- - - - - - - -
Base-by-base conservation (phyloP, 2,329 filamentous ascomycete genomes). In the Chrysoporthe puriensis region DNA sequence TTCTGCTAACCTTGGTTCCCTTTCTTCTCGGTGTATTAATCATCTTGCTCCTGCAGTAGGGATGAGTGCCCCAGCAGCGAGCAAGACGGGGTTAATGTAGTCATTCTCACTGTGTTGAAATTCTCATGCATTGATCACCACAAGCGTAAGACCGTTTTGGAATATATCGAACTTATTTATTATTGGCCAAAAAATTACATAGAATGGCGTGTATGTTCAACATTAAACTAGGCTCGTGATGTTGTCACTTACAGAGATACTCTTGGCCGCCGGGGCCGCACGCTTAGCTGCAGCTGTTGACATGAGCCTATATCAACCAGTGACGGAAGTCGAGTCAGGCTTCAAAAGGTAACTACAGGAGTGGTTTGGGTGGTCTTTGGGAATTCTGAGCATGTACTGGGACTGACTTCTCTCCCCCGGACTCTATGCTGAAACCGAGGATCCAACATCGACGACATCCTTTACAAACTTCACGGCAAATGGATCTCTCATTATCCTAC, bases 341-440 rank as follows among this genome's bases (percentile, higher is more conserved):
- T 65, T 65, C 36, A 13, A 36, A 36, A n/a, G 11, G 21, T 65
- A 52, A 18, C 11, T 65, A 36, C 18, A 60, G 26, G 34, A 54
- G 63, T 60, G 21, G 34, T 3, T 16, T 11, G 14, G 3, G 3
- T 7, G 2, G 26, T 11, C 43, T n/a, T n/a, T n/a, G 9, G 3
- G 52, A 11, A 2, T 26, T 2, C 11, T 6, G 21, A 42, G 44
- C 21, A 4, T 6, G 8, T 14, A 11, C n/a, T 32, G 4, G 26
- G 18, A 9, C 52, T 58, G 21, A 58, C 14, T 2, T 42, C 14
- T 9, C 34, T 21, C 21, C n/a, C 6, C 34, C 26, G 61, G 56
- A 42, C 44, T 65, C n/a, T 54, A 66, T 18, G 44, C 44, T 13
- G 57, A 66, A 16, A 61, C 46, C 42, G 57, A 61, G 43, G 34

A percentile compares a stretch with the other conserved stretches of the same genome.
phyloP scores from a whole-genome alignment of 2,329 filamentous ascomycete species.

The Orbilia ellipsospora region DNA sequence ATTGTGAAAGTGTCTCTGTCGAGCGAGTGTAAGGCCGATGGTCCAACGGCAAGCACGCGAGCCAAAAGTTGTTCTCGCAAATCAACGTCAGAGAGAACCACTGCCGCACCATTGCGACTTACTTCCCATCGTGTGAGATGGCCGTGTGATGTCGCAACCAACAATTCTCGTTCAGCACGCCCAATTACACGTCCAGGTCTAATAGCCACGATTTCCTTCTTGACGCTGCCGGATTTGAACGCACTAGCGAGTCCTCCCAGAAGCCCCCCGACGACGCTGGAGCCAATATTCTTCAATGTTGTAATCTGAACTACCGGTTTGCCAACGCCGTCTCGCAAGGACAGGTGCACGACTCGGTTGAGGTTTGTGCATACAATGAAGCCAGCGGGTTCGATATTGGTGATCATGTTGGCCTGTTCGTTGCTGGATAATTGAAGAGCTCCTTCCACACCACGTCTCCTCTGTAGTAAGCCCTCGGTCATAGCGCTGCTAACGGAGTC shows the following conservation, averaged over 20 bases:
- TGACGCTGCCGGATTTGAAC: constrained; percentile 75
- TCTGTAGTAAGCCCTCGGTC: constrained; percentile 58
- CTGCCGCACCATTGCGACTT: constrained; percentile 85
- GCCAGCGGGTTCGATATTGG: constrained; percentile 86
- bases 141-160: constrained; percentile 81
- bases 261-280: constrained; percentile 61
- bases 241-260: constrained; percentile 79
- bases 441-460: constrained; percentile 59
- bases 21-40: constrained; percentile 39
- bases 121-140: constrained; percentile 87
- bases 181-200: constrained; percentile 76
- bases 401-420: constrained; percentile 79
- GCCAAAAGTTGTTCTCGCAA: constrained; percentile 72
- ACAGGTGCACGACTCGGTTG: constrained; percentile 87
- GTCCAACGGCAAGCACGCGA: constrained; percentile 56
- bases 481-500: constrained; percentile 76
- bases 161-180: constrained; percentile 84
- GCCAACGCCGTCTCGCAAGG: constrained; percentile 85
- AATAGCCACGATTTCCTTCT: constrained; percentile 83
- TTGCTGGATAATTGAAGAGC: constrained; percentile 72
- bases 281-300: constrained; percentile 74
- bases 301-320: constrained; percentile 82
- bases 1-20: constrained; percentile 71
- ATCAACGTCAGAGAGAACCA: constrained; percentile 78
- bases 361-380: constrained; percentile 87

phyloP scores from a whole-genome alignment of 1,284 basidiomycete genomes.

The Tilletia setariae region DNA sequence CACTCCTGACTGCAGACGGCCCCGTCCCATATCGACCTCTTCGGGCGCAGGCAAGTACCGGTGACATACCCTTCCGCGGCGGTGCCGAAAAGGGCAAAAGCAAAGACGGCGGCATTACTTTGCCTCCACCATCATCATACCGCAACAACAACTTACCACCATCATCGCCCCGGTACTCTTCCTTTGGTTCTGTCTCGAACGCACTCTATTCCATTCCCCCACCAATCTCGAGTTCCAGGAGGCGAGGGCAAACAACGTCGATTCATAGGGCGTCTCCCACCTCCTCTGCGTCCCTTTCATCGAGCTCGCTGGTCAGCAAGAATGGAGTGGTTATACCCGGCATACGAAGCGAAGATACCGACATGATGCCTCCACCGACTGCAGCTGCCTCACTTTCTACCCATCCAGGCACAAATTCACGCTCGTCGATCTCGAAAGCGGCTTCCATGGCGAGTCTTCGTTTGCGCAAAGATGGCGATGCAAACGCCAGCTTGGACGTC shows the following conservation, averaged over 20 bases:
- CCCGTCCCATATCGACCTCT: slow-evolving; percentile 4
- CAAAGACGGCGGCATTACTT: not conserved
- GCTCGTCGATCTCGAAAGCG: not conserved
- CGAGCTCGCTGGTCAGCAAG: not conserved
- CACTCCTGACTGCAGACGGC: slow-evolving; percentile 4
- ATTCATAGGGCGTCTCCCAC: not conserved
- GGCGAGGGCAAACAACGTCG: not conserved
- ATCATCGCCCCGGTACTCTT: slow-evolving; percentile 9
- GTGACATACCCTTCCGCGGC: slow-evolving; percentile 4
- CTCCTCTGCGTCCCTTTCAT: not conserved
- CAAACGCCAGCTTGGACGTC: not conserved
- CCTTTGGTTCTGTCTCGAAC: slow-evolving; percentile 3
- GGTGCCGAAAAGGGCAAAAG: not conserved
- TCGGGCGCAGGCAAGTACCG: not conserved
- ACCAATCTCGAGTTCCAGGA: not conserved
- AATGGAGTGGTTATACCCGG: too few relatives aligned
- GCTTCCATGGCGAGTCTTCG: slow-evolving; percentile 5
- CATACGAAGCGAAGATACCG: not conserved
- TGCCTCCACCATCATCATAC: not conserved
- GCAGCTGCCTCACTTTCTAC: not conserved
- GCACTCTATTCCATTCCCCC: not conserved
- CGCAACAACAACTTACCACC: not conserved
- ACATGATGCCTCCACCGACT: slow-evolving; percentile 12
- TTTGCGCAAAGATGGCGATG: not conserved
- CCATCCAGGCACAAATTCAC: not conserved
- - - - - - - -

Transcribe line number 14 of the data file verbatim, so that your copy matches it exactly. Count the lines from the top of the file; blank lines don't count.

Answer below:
The Orbilia ellipsospora region DNA sequence ATTGTGAAAGTGTCTCTGTCGAGCGAGTGTAAGGCCGATGGTCCAACGGCAAGCACGCGAGCCAAAAGTTGTTCTCGCAAATCAACGTCAGAGAGAACCACTGCCGCACCATTGCGACTTACTTCCCATCGTGTGAGATGGCCGTGTGATGTCGCAACCAACAATTCTCGTTCAGCACGCCCAATTACACGTCCAGGTCTAATAGCCACGATTTCCTTCTTGACGCTGCCGGATTTGAACGCACTAGCGAGTCCTCCCAGAAGCCCCCCGACGACGCTGGAGCCAATATTCTTCAATGTTGTAATCTGAACTACCGGTTTGCCAACGCCGTCTCGCAAGGACAGGTGCACGACTCGGTTGAGGTTTGTGCATACAATGAAGCCAGCGGGTTCGATATTGGTGATCATGTTGGCCTGTTCGTTGCTGGATAATTGAAGAGCTCCTTCCACACCACGTCTCCTCTGTAGTAAGCCCTCGGTCATAGCGCTGCTAACGGAGTC shows the following conservation, averaged over 20 bases: